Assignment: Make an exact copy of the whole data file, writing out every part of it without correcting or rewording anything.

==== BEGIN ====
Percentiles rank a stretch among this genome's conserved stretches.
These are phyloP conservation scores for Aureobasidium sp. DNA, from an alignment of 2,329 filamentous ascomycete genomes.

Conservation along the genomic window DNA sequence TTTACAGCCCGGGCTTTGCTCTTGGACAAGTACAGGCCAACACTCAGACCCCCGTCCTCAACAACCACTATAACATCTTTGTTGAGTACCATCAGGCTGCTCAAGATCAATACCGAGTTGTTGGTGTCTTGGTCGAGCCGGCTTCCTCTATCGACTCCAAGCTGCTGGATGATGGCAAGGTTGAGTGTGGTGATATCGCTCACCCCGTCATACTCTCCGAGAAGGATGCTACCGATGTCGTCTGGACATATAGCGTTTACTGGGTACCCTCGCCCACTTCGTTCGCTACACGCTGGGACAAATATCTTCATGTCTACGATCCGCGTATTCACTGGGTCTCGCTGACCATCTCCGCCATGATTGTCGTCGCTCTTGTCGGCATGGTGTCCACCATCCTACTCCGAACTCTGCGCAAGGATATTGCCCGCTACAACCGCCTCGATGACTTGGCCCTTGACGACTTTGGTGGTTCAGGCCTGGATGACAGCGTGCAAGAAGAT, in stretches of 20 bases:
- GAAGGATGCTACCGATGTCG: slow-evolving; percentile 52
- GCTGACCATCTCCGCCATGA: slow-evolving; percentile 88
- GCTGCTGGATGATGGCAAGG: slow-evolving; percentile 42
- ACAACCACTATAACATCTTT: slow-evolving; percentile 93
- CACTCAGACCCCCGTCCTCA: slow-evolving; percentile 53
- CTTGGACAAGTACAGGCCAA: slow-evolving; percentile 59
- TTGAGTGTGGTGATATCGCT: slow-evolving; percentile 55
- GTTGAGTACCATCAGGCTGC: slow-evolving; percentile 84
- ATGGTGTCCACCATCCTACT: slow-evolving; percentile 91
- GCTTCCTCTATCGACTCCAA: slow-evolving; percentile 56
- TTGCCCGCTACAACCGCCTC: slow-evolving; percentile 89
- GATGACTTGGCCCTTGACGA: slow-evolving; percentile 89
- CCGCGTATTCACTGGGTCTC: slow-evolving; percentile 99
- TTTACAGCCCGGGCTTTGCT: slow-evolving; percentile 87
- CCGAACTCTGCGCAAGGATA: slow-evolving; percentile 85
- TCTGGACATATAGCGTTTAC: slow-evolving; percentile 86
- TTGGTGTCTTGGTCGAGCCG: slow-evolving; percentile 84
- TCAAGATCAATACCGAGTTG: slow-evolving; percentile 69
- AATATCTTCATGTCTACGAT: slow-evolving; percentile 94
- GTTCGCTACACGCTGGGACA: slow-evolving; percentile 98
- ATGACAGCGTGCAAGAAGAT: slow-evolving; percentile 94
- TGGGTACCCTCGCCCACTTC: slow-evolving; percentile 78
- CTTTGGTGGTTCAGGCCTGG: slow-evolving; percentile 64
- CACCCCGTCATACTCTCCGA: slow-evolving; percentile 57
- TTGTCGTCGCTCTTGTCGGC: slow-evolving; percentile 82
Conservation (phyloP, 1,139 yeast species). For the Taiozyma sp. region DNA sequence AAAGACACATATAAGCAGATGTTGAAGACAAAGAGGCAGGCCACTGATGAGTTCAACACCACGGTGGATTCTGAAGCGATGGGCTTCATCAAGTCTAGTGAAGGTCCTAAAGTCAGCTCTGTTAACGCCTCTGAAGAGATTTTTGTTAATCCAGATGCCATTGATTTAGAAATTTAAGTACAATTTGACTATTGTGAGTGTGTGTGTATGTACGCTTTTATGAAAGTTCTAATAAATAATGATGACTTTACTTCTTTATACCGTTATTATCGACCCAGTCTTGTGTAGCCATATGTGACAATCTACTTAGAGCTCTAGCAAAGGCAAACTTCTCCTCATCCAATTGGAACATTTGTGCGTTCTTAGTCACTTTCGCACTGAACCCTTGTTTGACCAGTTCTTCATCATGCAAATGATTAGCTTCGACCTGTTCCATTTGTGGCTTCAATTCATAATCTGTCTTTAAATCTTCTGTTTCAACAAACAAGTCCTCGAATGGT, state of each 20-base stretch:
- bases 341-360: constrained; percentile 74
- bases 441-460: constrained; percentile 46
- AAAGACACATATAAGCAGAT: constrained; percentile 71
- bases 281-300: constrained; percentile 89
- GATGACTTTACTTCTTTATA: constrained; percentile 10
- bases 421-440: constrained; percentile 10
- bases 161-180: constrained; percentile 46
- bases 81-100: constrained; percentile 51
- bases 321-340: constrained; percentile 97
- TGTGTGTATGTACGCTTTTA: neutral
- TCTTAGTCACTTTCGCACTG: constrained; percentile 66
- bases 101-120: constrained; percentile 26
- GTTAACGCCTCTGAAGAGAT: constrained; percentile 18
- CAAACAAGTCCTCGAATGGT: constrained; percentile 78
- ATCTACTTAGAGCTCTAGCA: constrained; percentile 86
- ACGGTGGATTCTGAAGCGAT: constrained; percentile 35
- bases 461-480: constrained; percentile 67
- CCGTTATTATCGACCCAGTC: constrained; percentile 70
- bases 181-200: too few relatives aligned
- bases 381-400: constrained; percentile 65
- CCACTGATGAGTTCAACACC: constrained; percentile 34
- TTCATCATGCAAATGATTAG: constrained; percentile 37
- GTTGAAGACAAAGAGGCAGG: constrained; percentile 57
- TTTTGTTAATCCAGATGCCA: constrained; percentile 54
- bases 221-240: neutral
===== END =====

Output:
Percentiles rank a stretch among this genome's conserved stretches.
These are phyloP conservation scores for Aureobasidium sp. DNA, from an alignment of 2,329 filamentous ascomycete genomes.

Conservation along the genomic window DNA sequence TTTACAGCCCGGGCTTTGCTCTTGGACAAGTACAGGCCAACACTCAGACCCCCGTCCTCAACAACCACTATAACATCTTTGTTGAGTACCATCAGGCTGCTCAAGATCAATACCGAGTTGTTGGTGTCTTGGTCGAGCCGGCTTCCTCTATCGACTCCAAGCTGCTGGATGATGGCAAGGTTGAGTGTGGTGATATCGCTCACCCCGTCATACTCTCCGAGAAGGATGCTACCGATGTCGTCTGGACATATAGCGTTTACTGGGTACCCTCGCCCACTTCGTTCGCTACACGCTGGGACAAATATCTTCATGTCTACGATCCGCGTATTCACTGGGTCTCGCTGACCATCTCCGCCATGATTGTCGTCGCTCTTGTCGGCATGGTGTCCACCATCCTACTCCGAACTCTGCGCAAGGATATTGCCCGCTACAACCGCCTCGATGACTTGGCCCTTGACGACTTTGGTGGTTCAGGCCTGGATGACAGCGTGCAAGAAGAT, in stretches of 20 bases:
- GAAGGATGCTACCGATGTCG: slow-evolving; percentile 52
- GCTGACCATCTCCGCCATGA: slow-evolving; percentile 88
- GCTGCTGGATGATGGCAAGG: slow-evolving; percentile 42
- ACAACCACTATAACATCTTT: slow-evolving; percentile 93
- CACTCAGACCCCCGTCCTCA: slow-evolving; percentile 53
- CTTGGACAAGTACAGGCCAA: slow-evolving; percentile 59
- TTGAGTGTGGTGATATCGCT: slow-evolving; percentile 55
- GTTGAGTACCATCAGGCTGC: slow-evolving; percentile 84
- ATGGTGTCCACCATCCTACT: slow-evolving; percentile 91
- GCTTCCTCTATCGACTCCAA: slow-evolving; percentile 56
- TTGCCCGCTACAACCGCCTC: slow-evolving; percentile 89
- GATGACTTGGCCCTTGACGA: slow-evolving; percentile 89
- CCGCGTATTCACTGGGTCTC: slow-evolving; percentile 99
- TTTACAGCCCGGGCTTTGCT: slow-evolving; percentile 87
- CCGAACTCTGCGCAAGGATA: slow-evolving; percentile 85
- TCTGGACATATAGCGTTTAC: slow-evolving; percentile 86
- TTGGTGTCTTGGTCGAGCCG: slow-evolving; percentile 84
- TCAAGATCAATACCGAGTTG: slow-evolving; percentile 69
- AATATCTTCATGTCTACGAT: slow-evolving; percentile 94
- GTTCGCTACACGCTGGGACA: slow-evolving; percentile 98
- ATGACAGCGTGCAAGAAGAT: slow-evolving; percentile 94
- TGGGTACCCTCGCCCACTTC: slow-evolving; percentile 78
- CTTTGGTGGTTCAGGCCTGG: slow-evolving; percentile 64
- CACCCCGTCATACTCTCCGA: slow-evolving; percentile 57
- TTGTCGTCGCTCTTGTCGGC: slow-evolving; percentile 82
Conservation (phyloP, 1,139 yeast species). For the Taiozyma sp. region DNA sequence AAAGACACATATAAGCAGATGTTGAAGACAAAGAGGCAGGCCACTGATGAGTTCAACACCACGGTGGATTCTGAAGCGATGGGCTTCATCAAGTCTAGTGAAGGTCCTAAAGTCAGCTCTGTTAACGCCTCTGAAGAGATTTTTGTTAATCCAGATGCCATTGATTTAGAAATTTAAGTACAATTTGACTATTGTGAGTGTGTGTGTATGTACGCTTTTATGAAAGTTCTAATAAATAATGATGACTTTACTTCTTTATACCGTTATTATCGACCCAGTCTTGTGTAGCCATATGTGACAATCTACTTAGAGCTCTAGCAAAGGCAAACTTCTCCTCATCCAATTGGAACATTTGTGCGTTCTTAGTCACTTTCGCACTGAACCCTTGTTTGACCAGTTCTTCATCATGCAAATGATTAGCTTCGACCTGTTCCATTTGTGGCTTCAATTCATAATCTGTCTTTAAATCTTCTGTTTCAACAAACAAGTCCTCGAATGGT, state of each 20-base stretch:
- bases 341-360: constrained; percentile 74
- bases 441-460: constrained; percentile 46
- AAAGACACATATAAGCAGAT: constrained; percentile 71
- bases 281-300: constrained; percentile 89
- GATGACTTTACTTCTTTATA: constrained; percentile 10
- bases 421-440: constrained; percentile 10
- bases 161-180: constrained; percentile 46
- bases 81-100: constrained; percentile 51
- bases 321-340: constrained; percentile 97
- TGTGTGTATGTACGCTTTTA: neutral
- TCTTAGTCACTTTCGCACTG: constrained; percentile 66
- bases 101-120: constrained; percentile 26
- GTTAACGCCTCTGAAGAGAT: constrained; percentile 18
- CAAACAAGTCCTCGAATGGT: constrained; percentile 78
- ATCTACTTAGAGCTCTAGCA: constrained; percentile 86
- ACGGTGGATTCTGAAGCGAT: constrained; percentile 35
- bases 461-480: constrained; percentile 67
- CCGTTATTATCGACCCAGTC: constrained; percentile 70
- bases 181-200: too few relatives aligned
- bases 381-400: constrained; percentile 65
- CCACTGATGAGTTCAACACC: constrained; percentile 34
- TTCATCATGCAAATGATTAG: constrained; percentile 37
- GTTGAAGACAAAGAGGCAGG: constrained; percentile 57
- TTTTGTTAATCCAGATGCCA: constrained; percentile 54
- bases 221-240: neutral